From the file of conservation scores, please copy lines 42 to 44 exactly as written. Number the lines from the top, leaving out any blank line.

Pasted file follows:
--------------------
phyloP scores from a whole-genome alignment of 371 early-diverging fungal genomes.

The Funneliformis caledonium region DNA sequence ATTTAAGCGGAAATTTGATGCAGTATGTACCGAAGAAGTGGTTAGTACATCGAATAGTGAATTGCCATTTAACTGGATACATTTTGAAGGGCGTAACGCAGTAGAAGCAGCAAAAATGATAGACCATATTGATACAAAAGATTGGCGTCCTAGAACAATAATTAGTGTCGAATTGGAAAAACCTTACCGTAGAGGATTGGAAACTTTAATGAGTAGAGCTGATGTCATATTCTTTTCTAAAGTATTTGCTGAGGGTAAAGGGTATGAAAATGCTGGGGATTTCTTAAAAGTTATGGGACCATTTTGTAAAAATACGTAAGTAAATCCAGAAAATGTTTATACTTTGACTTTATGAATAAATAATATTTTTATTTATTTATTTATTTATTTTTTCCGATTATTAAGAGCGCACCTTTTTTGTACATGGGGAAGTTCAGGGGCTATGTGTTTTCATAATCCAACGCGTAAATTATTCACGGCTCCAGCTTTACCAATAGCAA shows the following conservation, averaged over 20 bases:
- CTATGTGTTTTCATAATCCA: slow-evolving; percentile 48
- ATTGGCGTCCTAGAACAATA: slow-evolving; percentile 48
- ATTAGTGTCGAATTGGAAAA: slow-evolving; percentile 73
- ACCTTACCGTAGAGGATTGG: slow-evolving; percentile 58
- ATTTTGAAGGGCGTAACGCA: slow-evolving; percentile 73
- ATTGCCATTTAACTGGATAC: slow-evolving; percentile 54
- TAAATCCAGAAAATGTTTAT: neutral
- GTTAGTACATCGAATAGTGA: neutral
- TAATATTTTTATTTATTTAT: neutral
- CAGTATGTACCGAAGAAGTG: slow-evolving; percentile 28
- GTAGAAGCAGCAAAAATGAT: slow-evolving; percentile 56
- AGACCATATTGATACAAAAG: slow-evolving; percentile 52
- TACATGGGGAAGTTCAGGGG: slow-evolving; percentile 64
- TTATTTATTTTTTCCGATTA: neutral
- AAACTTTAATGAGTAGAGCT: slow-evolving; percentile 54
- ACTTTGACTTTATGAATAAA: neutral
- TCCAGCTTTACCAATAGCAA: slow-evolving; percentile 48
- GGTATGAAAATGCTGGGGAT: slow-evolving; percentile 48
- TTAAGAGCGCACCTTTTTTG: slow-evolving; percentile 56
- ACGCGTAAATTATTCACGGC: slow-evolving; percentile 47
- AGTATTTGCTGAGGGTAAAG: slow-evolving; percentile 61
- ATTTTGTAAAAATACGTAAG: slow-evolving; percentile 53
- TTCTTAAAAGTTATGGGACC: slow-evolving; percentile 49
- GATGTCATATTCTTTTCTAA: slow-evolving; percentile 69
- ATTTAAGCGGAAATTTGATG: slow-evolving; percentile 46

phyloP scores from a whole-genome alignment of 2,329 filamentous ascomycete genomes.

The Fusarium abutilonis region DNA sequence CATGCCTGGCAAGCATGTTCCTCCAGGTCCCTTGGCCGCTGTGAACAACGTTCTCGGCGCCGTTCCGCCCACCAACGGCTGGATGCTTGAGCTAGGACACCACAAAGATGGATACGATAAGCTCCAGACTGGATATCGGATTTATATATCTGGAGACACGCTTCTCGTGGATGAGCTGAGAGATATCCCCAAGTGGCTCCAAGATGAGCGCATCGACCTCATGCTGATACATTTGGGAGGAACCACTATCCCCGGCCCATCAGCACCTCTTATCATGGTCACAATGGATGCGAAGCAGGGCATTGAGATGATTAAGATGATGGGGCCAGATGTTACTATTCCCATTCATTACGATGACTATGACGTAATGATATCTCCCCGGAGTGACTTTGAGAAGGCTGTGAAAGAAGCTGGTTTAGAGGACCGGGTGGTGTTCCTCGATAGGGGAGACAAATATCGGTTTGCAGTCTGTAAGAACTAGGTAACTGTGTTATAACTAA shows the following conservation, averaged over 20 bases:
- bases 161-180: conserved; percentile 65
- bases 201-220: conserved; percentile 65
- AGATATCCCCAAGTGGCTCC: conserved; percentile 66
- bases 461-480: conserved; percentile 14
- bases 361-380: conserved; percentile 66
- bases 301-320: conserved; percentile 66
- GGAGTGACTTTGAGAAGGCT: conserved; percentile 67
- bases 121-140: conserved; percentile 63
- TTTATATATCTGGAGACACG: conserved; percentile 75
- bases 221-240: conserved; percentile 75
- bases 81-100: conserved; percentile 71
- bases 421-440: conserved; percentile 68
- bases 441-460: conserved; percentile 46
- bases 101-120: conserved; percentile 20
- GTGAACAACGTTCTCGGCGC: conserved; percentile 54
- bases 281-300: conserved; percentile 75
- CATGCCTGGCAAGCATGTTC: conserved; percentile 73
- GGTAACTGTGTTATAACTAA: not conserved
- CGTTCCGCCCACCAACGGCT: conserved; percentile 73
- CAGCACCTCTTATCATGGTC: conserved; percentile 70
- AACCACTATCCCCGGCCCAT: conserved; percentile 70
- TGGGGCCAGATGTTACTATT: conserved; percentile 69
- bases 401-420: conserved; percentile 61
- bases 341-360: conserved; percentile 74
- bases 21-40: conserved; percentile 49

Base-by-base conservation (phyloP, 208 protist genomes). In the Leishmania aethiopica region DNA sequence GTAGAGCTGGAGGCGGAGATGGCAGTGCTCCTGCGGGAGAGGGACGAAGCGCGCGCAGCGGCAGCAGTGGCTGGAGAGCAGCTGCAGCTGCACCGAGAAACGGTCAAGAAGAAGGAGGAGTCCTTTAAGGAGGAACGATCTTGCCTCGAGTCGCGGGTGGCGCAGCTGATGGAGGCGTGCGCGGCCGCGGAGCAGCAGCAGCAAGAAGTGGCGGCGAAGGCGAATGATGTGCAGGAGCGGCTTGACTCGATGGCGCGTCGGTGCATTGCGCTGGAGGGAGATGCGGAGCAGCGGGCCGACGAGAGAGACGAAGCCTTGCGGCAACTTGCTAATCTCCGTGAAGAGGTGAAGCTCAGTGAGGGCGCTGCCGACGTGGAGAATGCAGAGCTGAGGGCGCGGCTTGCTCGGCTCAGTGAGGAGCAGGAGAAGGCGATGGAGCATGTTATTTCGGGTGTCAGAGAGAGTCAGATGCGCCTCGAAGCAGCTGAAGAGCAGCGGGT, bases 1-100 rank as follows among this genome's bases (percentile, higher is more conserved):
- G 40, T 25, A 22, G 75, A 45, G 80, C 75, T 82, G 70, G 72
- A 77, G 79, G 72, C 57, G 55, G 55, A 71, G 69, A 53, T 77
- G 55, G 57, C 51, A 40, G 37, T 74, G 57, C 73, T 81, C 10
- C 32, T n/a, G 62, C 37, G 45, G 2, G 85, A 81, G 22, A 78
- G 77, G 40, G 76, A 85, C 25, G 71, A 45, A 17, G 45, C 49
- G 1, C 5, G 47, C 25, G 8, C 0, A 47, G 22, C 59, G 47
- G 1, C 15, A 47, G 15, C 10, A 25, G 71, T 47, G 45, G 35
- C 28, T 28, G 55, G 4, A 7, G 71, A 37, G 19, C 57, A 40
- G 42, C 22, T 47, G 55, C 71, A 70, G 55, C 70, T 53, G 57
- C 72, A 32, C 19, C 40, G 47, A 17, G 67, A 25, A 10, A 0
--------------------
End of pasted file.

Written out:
- bases 441-460: conserved; percentile 46
- bases 101-120: conserved; percentile 20
- GTGAACAACGTTCTCGGCGC: conserved; percentile 54